Molecules for iPhone and iPod Touch
I'm pleased to announce a product that I've been working on for a little bit: Molecules for the iPhone / iPod Touch. Molecules is a free 3-D molecular viewer for Apple's handheld devices which lets you manipulate DNA, proteins, and other biomolecules with your fingers. Using a single finger, you can rotate the molecules, and pinch gestures zoom in and out on the molecule. Moving two fingers at once pans across the molecule.
Currently, molecules are downloaded from the RCSB Protein Data Bank, a central repository of 3-D structures for a wide variety of biological molecules. Molecules comes bundled with a few molecules of interest that I'll describe a little later on. Once downloaded, these molecules are stored on the device and can be viewed offline. Most are ~10-100k, so they can be downloaded over even the cell phone network in a reasonable time and storage of them should not be a huge burden on an 8 GB or 16 GB iPhone or iPod. Unfortunately, to download new a molecule, you must know the four-character PDB code for it (I provide a small web browser view that lets you do a lookup on the PDB site), but I'm working on an integrated keyword search.
As mentioned at the beginning, Molecules is not only free but is open source, using the BSD license. I'm waiting to see when we're officially clear of the iPhone SDK Nondisclosure Agreement to post the source code, but I'll let you know when it's ready. I also will be making a series of posts describing the things that I've learned about the OpenGL ES side of programming, the UI layer, and others as I think of things to write about.
Unfortunately, the version in the App Store is a little behind my latest release, as version 1.0.1 is sitting in the (probably overloaded) review queue. Version 1.0.1 completes the bond tables for common nucleotide and amino acid residues, completing the rendering of most proteins, DNA, and RNA, and fixes a couple of glitches with the 1.0 version there right now. Bear with me for a couple of days until that is published to see the full capabilities of the current release.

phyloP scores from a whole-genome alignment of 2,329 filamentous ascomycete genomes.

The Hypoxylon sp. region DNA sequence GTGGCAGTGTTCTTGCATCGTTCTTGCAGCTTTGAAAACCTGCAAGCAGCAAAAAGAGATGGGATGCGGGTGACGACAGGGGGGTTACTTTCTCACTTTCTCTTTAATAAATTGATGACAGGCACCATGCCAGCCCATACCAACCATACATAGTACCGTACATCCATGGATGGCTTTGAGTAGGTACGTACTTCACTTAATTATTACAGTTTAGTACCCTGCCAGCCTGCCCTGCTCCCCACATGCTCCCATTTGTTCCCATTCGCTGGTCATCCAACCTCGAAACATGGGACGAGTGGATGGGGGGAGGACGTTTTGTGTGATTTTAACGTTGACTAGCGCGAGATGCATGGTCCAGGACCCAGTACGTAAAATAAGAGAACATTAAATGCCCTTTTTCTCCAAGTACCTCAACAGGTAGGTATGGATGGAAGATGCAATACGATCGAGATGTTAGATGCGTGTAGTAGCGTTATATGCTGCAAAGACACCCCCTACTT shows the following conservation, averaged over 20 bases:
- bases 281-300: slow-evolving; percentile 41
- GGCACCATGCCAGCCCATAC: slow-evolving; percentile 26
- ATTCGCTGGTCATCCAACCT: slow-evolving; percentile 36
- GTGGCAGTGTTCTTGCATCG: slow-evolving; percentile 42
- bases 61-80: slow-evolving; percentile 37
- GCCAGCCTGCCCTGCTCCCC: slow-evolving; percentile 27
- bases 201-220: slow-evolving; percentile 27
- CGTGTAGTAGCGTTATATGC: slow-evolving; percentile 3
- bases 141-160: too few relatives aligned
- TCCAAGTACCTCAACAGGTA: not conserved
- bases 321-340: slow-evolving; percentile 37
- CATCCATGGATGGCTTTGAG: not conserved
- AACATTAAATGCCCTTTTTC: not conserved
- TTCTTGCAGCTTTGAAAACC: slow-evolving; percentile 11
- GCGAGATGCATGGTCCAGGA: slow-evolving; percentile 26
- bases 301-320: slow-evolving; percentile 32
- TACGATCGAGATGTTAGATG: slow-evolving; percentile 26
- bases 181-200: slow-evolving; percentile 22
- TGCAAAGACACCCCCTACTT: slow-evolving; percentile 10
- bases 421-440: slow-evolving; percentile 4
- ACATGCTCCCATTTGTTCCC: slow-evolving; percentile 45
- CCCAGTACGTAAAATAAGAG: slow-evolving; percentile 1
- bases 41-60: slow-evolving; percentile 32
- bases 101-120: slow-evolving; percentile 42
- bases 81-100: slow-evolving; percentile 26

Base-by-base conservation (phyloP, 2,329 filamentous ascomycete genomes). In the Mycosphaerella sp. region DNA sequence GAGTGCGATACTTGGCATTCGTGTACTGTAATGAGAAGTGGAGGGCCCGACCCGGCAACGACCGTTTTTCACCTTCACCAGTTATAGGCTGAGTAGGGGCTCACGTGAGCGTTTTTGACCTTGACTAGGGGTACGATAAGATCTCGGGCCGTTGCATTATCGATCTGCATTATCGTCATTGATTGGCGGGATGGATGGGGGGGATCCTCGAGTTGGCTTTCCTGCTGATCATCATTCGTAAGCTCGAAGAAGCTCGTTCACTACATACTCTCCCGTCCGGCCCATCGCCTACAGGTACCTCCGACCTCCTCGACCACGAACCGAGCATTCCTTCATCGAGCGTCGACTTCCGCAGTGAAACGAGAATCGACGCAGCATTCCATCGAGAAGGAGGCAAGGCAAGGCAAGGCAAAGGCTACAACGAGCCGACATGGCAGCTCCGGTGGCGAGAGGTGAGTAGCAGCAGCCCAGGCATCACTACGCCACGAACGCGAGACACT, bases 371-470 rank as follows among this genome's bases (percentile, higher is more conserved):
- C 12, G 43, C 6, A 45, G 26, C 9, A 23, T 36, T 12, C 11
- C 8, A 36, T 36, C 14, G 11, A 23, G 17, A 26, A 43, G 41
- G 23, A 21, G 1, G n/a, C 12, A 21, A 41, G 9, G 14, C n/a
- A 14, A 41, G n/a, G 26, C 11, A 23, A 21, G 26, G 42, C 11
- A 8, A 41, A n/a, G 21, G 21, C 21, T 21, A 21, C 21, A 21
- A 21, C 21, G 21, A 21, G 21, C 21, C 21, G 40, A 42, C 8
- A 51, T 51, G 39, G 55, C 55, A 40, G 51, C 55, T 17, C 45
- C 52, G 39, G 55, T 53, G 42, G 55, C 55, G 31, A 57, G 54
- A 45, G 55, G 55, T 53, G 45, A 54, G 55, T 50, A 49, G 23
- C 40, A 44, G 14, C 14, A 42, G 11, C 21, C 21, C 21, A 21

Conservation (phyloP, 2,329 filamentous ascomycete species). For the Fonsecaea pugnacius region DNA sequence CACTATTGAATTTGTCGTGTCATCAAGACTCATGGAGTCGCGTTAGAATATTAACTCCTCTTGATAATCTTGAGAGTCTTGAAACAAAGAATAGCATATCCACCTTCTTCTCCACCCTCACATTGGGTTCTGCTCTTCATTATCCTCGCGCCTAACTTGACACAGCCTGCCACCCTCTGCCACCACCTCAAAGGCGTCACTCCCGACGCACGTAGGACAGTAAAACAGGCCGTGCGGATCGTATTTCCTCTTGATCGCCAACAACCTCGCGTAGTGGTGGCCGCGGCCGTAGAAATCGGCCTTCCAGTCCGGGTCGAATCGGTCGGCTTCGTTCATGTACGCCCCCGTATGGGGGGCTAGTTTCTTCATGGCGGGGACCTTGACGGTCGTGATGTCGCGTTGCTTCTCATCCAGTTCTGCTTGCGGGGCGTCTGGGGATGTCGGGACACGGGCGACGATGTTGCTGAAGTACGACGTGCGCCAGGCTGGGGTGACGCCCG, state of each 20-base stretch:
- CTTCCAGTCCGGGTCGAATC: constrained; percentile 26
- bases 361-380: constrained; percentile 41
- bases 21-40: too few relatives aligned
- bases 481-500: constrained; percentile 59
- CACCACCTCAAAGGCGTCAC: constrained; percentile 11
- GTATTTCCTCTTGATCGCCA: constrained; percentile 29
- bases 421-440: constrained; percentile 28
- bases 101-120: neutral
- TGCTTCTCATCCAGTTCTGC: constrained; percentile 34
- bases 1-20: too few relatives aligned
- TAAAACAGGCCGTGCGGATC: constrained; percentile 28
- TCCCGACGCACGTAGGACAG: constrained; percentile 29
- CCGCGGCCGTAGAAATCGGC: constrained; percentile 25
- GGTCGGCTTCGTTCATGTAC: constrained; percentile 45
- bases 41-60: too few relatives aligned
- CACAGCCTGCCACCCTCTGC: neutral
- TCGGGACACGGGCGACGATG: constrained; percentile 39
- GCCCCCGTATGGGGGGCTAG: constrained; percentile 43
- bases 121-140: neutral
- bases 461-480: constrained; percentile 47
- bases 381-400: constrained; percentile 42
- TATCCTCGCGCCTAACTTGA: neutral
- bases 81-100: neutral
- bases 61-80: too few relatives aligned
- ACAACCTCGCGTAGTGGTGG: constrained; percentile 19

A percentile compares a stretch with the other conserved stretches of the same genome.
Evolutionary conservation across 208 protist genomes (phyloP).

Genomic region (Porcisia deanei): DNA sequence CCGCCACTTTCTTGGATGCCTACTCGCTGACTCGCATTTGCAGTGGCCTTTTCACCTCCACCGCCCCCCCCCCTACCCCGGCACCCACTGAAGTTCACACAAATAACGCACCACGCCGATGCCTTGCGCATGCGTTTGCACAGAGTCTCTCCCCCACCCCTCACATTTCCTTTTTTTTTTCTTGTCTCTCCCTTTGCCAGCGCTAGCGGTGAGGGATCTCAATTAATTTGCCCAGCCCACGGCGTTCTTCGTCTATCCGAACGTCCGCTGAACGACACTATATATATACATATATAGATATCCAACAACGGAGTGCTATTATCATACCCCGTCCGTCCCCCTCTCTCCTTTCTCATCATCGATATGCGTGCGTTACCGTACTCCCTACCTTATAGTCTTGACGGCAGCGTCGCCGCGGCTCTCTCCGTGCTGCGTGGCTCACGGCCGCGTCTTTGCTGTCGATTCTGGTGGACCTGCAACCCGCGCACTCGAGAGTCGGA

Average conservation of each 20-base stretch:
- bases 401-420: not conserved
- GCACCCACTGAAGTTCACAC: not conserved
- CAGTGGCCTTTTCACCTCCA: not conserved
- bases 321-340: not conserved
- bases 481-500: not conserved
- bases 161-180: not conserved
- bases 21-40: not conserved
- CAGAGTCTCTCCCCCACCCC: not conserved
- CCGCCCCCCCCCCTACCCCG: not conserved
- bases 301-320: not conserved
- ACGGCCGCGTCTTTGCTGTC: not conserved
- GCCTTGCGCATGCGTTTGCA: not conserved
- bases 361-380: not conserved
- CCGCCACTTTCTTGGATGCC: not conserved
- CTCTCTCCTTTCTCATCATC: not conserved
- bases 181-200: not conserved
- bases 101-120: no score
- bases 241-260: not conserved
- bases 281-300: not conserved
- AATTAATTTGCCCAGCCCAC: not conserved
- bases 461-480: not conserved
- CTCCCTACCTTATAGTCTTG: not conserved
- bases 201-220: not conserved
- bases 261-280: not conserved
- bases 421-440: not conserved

The story behind Molecules
Why did I write Molecules? Although my Ph.D. was in Materials Science, my grad school research focused around biological applications. I've been fascinated by the structure and function of proteins and other biomolecules ever since high school, and only became more interested after attending biochemistry lectures by the outstanding Professor Ball at Rose-Hulman. However, what triggered this was seeing a poster by my brother, Matt Larson, who is working toward his Ph.D. in the department of Physiology and Biophysics at the University of Alabama - Birmingham. His research group is in the process of identifying an important protein structure using X-ray crystallography, and once they have that structure they need to be able to show it off.
Like others, I was extremely impressed with the first glimpses of the iPhone SDK provided in March, but what I was especially surprised with were the 3-D capabilities of Apple's portable devices. I saw even more impressive demos in person from other developers when I attended WWDC, so I decided to see what could be done on the iPhone. My initial experiments showed that the device could handle the kind of graphics needed for this, so I taught myself a little OpenGL and got started. Elements like the multitouch interface were a little tricky to get right (hopefully others will be able to learn from my code and avoid some of the stumbling around I did), but the end result is better than I had hoped.
To get you started, I include a couple of molecules with the program itself. The first is the iconic DNA double helix (PDB code 1BNA). When manipulating this, it's hard not to think about how we used to use dedicated, high-end hardware to do the kind of visualization you can now have in a pocket-sized device. Next is acetylcholinesterase complexed with Aricept (PDB code 1EVE). Aricept is an anti-Alzheimer's drug that I know from personal observation to be extremely effective at slowing the onset of that disease. My mother volunteers to bring members of the Wisconsin Veterans Home who suffer from Alzheimer's to church every Sunday, and knowledge we gain from protein structures like this and how they bind drug candidates will someday lead to a cure. Finally, I have included one variant on the structure of human insulin (PDB code 1TRZ). Recently, one of my best friends from high school passed away at far too young an age due to complications related to diabetes. Again, understanding protein structures allows researchers to more quickly develop treatments for this and other diseases.
For more information
The main page for Molecules is at http://www.sunsetlakesoftware.com/molecules. I invite you to stop by the forums to share your thoughts and to report bugs. Finally, if you are curious about research that I've performed or what I do for my day job, please check out the About the Author page.
UPDATE: Filled in the missing PDB code for insulin